What does it mean to be visible as a parent? Am I ever going to be able to go to the bathroom alone or put my makeup on in silence?
It is something I think we all struggle with. Because we are women because we are mothers because we live in a society that cares so much about what we look like. We are immediately judged and are judging everyone on how we look.
It is written in our DNA, we are supposed to find the people who look like us so that we can be protected as babies. So we can be cared for and nurtured. So that we can belong and therefore be loved.
Yet if you have any small part of you that is an introvert, if you have ever told a secret in confidence and had that confidence spread like wildfire, then you have met up with issues around visibility.
It is not always safe to be visible, as women we inherently know this, even if we fight against it, we have been oppressed in so many different ways for so long, that we know this. We know this. We have been oppressed in so many different ways for so long, that we know this. We know this.
It isn’t always safe to be visible as moms. I remember having my young daughters point out the truth of things. My butt was getting big because I was pregnant and they told me about it repeatedly.
They watch my every move, all the time, from the moment they wake up until the moment they go to sleep and they have been doing this since the moment they were born, and they will always be doing this. This was the burden I picked up when my first daughter was born. This constant watching, and being the model for everything. Because that is what our role is as mothers, there is no real getting around it. We can deny it and pretend it doesn’t exist, but it is still there.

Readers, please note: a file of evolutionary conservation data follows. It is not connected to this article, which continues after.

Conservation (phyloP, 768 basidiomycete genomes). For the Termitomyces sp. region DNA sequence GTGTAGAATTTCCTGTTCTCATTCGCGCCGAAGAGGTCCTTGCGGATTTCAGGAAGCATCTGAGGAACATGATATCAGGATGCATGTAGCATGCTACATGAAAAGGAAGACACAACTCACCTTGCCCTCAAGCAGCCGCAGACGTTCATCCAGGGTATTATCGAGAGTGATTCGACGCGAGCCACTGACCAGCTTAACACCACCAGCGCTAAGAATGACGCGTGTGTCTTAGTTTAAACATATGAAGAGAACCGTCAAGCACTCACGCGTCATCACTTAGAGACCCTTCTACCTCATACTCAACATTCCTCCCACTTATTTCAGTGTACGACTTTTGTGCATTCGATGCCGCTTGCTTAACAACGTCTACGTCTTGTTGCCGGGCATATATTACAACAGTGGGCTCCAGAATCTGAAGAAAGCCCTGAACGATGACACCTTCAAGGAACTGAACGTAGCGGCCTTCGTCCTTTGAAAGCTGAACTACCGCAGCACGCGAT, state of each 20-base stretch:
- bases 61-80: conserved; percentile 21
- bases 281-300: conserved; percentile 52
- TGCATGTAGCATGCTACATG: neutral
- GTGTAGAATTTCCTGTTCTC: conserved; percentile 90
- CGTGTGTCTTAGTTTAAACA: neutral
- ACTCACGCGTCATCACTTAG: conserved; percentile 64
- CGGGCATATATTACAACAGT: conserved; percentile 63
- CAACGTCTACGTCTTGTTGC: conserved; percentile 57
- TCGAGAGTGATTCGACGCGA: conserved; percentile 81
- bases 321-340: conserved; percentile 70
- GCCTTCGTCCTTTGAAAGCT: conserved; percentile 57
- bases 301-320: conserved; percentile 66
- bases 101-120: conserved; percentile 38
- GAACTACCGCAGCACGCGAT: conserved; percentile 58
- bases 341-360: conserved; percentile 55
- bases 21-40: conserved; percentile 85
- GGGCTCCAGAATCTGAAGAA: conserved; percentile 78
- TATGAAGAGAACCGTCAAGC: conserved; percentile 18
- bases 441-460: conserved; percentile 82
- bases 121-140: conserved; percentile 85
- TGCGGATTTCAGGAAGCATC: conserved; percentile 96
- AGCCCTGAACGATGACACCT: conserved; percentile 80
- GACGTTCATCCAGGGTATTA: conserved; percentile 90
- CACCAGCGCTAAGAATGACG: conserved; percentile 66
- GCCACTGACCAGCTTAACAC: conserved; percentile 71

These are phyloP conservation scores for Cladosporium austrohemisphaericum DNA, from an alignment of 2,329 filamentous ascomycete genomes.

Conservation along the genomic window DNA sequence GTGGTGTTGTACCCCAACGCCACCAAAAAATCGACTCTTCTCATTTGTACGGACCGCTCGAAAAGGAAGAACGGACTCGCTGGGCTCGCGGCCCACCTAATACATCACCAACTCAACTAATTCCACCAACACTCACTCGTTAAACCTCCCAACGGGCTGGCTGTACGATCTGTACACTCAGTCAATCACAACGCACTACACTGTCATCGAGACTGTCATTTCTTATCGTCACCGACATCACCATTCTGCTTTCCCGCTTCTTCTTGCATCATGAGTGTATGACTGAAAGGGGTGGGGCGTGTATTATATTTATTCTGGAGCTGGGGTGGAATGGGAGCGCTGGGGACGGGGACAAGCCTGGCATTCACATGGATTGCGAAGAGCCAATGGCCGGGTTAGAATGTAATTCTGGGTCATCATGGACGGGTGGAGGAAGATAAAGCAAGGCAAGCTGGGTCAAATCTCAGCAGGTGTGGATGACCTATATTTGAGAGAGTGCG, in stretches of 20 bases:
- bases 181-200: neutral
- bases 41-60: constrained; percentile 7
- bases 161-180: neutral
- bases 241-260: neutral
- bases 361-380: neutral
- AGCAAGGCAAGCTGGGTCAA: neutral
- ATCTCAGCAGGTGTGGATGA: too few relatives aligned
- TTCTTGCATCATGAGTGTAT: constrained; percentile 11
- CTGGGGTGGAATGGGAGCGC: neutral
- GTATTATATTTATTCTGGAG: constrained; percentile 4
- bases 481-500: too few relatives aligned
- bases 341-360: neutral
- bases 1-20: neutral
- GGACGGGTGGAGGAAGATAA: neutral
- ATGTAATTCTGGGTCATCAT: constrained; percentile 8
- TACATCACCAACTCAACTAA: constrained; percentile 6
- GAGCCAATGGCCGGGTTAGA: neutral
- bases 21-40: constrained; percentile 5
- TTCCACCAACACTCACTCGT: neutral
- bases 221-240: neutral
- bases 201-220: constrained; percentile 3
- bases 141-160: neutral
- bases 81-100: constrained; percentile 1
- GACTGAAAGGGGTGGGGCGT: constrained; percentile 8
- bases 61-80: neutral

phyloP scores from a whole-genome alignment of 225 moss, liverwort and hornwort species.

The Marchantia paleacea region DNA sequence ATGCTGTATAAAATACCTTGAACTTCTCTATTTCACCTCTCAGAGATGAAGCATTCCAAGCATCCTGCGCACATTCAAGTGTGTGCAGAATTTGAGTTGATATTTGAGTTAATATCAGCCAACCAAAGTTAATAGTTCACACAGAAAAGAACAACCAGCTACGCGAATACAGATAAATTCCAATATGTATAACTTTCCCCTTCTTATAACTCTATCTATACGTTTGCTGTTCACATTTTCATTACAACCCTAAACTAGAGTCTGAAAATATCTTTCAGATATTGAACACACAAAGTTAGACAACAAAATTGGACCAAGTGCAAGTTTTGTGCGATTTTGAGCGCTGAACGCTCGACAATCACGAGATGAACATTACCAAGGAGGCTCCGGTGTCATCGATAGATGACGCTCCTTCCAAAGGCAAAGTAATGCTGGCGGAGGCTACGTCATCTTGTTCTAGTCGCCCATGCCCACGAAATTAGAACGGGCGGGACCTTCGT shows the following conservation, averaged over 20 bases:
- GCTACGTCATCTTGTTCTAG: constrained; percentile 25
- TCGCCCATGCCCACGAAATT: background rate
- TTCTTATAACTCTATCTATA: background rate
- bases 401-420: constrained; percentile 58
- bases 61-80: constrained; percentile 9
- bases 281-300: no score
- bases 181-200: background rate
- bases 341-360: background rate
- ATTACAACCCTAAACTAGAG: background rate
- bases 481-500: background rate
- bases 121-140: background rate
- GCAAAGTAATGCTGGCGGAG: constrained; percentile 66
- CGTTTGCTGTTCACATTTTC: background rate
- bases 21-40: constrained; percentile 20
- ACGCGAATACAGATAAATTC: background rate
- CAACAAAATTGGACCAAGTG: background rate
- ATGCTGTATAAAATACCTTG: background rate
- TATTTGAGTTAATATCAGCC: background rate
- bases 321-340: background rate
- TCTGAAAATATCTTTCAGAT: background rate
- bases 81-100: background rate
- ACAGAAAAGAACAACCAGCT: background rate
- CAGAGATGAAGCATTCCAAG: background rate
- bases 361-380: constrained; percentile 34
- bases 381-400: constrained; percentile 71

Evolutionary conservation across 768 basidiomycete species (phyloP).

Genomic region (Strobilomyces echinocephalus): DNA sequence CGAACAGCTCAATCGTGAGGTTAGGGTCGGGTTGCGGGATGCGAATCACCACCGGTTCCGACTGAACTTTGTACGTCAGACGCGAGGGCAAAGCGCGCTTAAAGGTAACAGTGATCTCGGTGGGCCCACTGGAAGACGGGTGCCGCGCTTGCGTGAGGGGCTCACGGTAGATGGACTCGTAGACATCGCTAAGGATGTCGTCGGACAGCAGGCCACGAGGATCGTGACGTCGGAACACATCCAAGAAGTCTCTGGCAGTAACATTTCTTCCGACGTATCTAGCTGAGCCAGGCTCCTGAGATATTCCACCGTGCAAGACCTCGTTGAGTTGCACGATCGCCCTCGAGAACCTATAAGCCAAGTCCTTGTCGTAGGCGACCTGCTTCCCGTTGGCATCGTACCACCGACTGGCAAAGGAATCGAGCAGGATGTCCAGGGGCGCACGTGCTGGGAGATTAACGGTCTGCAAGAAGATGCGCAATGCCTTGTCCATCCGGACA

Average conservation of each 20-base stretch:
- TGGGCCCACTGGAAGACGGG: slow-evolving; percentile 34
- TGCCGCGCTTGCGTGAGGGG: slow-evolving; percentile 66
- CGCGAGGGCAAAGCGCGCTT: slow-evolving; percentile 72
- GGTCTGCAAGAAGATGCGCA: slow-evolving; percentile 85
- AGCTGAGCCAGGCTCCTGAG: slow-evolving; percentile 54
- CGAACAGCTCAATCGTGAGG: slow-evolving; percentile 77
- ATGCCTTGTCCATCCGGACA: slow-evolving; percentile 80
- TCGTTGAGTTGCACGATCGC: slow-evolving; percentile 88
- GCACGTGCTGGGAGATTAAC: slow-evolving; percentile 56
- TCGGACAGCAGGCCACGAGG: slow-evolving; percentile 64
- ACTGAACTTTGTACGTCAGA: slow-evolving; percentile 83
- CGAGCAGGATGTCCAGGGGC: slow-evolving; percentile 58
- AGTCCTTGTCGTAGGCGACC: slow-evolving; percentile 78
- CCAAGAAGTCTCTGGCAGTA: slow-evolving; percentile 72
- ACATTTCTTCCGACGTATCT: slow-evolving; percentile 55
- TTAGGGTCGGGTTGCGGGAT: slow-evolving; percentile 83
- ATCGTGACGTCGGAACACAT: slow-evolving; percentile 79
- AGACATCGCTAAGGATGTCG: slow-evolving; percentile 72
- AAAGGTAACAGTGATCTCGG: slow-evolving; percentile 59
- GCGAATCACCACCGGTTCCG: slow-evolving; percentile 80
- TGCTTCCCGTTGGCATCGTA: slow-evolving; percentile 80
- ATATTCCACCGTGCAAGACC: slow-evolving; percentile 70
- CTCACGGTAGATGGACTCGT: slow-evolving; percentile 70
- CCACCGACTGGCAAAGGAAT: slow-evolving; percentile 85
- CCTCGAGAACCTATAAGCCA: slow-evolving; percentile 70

Because that is what our role is as mothers, there is no real getting around it. We can deny it and pretend it doesn’t exist, but it is still there.
Lately, I have been noticing more gray hair. It could just be that I inherited the early gray hair gene that runs in my maternal line. Or maybe life has been stressful lately and this is the way my body is choosing to express it. As a redhead, it is not as obvious as it would be if my hair was darker.
And so far my daughters haven’t commented on it. But I wonder if my gray keeps coming if my youngest will remember me with red hair? What gifts of visibility will I be handing off to her?
I constantly work with visibility in my business, in writing this weekly blog post and posting a weekly video on Facebook. So far I am not going to lie and say it has gotten any easier. What comes up each time changes, but easier. Nope.
Being visible in the current world is not always easy or safe.
But the more we can be, the more we can shine our light in the darkness. Which may help more women, daughters, mothers to shine their light as well.
How does visibility affect your parenting?